Hastings attributes much of her personal growth to therapy, which she started in 2020. “It’s weird to me that I’m in that space,” she says of her self-acceptance. “I’m like, Who are you? What are you?” Hastings laughs. “One of my overarching themes in therapy—or the thing that I constantly ask for or have been seeking for—is peace. So now I have peace, but I guess I got so used to chaos that I’m like, Oh, wait, what is this peace here? It’s kind of interesting, but I like it.”

Below, Hastings tells SELF more about her self-care and sleep routines as a mother, student, and elite athlete who competes around the world—and one who has a big journey ahead. “I’m really excited about moving on to the next chapter of my life,” she said at the end of our first conversation. “I’m really focused on being a mom, finding new love. Put that in there—maybe my future husband might read the article.”

Most of my free time is after my son goes to bed at night.

It’s a struggle. I saw this post on social media the other day like, “I could go to bed earlier, but that’s my only free time without my kids.” I’ll take being tired so that I can have a little bit of free time. Also, I am a single mom. We alternate weekends with his dad. So when I have those weekends off, I try my best to make use of it for myself. Whether it’s just going for a drive or gardening—I’ve picked up gardening in the pandemic. But whatever little pockets of time that I can find, I take—even if it’s just 15 minutes to really be intentional about doing something for me.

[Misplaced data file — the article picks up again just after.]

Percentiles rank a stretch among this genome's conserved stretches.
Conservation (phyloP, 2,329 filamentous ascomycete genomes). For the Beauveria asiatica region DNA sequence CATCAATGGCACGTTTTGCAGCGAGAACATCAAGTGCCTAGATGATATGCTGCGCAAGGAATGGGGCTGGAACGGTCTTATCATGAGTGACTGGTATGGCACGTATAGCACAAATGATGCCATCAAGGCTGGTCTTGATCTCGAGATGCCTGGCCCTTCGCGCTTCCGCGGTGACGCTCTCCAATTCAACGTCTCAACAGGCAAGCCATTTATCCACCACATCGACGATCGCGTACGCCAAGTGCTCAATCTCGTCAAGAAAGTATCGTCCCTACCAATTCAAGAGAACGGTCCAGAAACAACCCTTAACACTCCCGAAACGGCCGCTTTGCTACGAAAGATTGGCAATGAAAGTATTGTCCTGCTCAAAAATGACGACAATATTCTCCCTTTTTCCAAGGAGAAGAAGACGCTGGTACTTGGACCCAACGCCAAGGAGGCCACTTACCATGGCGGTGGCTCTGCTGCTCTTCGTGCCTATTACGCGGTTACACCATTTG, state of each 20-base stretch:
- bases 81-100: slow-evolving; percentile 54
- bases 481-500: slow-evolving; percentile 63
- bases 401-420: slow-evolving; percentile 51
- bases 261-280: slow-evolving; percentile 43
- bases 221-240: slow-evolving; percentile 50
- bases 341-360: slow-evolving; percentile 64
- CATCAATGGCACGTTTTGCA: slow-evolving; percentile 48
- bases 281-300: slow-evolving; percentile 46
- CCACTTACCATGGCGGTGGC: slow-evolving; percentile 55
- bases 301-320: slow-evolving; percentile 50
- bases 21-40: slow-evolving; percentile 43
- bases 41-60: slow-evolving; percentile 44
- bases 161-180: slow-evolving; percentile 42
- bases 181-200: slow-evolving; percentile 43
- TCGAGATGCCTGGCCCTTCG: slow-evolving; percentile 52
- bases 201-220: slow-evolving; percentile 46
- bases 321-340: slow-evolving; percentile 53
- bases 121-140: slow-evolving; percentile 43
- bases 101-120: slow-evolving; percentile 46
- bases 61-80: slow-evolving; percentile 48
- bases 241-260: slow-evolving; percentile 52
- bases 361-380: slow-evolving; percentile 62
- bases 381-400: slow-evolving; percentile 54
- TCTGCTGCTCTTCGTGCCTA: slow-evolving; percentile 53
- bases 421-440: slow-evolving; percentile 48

My son is a pretty good sleeper. He does sleep through the night.

We have some off nights here and there. He started daycare a few weeks ago, so we had a stomach bug, and that will come up in the middle of the night. He’s a toddler, he’s a human being, so every now and again, we’ll have a night like that. But for the most part, he’s pretty good at night.

The first thing I do when my son is asleep is pull up YouTube.

Lately I find I am more of a YouTuber than a watcher of actual TV. The interesting thing is I am a reality TV fan, but lately I’ve come across these YouTubers that review the shows, and I find that I’m actually watching those more than watching the actual show. It’s interesting to hear the breakdown of the shows, and the commentary seems to be more enjoyable than actually watching the shows. I also love murder, like Snapped. And last week was Serial Killer Week on one of the stations. I get into those types of things.

When I first got back into school, I used to think, Oh, when my son goes to bed, I’ll do my homework. Nope.